It launched May 5.
They checked and double-checked InSight's trajectory, aiming it toward a 6-by-15-mile keyhole in the Martian atmosphere that would guide the vehicle toward a carefully chosen landing spot on the ruddy surface. InSight will spend two years investigating the interior where the building blocks below the planet's surface that recorded its history.
The dramatic arrival of the $993 million spacecraft - created to listen for quakes and tremors as a way to unveil the Red Planet's inner mysteries, how it formed billions of years ago and, by extension, how other rocky planets like Earth took shape - marked the eighth successful landing on Mars in NASA's history.
InSight is set to be the first probe sent to investigate the interior of Mars.
A Tense Landing NASA engineers were forced to wait until the landing was over to know whether it was successful, as there's an eight-minute delay in communications between Mars and Earth and the landing only took about seven minutes. So, engineers from the space agency were twitchy sending off InSight and its satellites, particularly when it hit Mars" atmosphere and was faced with "seven minutes of terror'.
"He watched the whole thing, he is absolutely ecstatic about our programme, as you're aware he's the chairman of the National Space Council, and he's been a keen advocate of what we do and to have him call within seconds of mission success is incredible".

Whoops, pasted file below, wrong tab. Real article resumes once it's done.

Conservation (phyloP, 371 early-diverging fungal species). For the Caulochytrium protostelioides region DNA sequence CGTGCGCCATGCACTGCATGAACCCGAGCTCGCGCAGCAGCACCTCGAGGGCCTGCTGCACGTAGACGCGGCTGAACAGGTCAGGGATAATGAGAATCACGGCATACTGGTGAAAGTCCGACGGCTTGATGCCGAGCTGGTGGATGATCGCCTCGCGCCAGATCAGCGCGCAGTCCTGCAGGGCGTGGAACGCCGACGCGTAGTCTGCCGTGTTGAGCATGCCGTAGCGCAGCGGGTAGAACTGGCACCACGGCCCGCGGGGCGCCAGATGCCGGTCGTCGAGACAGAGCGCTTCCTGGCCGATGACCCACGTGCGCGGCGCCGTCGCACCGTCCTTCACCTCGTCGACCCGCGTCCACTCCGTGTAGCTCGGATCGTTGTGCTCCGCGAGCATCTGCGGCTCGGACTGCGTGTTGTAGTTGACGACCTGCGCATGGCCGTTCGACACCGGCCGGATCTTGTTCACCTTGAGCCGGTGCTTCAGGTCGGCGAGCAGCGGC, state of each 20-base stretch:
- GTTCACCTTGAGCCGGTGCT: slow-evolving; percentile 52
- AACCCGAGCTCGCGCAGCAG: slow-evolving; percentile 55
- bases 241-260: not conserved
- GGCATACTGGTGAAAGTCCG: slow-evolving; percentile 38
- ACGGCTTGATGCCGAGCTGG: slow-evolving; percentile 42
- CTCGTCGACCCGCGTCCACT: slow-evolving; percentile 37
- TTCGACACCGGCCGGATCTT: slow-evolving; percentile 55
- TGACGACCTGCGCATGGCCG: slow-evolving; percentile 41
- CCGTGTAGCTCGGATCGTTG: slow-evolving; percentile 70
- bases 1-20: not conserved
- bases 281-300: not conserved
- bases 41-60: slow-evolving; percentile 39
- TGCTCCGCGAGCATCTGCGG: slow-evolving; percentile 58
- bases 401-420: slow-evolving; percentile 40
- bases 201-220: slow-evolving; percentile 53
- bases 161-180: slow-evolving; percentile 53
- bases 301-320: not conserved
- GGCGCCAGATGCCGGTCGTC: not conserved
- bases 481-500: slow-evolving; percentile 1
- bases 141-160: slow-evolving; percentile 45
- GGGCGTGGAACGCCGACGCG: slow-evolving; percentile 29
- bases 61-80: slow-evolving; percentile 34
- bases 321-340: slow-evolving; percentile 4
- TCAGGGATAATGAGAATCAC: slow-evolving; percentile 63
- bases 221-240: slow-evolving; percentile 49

InSight had a six-minute window in which to decelerate from just under 13,000mph to 5mph - landing entirely based on autonomous and pre-programmed systems.
Mars InSight mission: What Nasa's trip to Red Planet aims to discover
InSight's first photo from the martian surface. NASA administrator Jim Bridenstine said the device could detect how often Mars gets bombarded by asteroids. The InSight lander is interested in the Red Planet as a whole, including what's happening deep beneath the surface.
Three and a half minutes after entering the atmosphere, InSight deployed its parachute and ejected the heat shield. InSight is equipped with two cameras: the one that produced this picture is on the main body of the spacecraft and captures fish-eye images, which maximizes the field of vision for close-up work.
This photo provided by NASA shows the first image acquired by the InSight Mars lander after it touched down on the surface of Mars Monday, Nov. 26, 2018. The instrument will measure how much heat escapes from Mars' interior, which will reveal the amount of heat-producing radioactive elements it contains and how geologically active the planet is today.
Mars's wobble can provide us with information about the core of the planet, says Banerdt.
Seismic activity could come from various sources, Kirsten Siebach, assistant professor in Rice University's Department of Earth, Environmental, and Planetary Sciences told Gizmodo.
Horne said the mission could even bring us one step closer towards answering the question of whether aliens exist somewhere out there in the universe.
"We can now look forward to the deployment of the instrument and the data that will start to arrive in the new year, to improve our understanding of how the planet formed".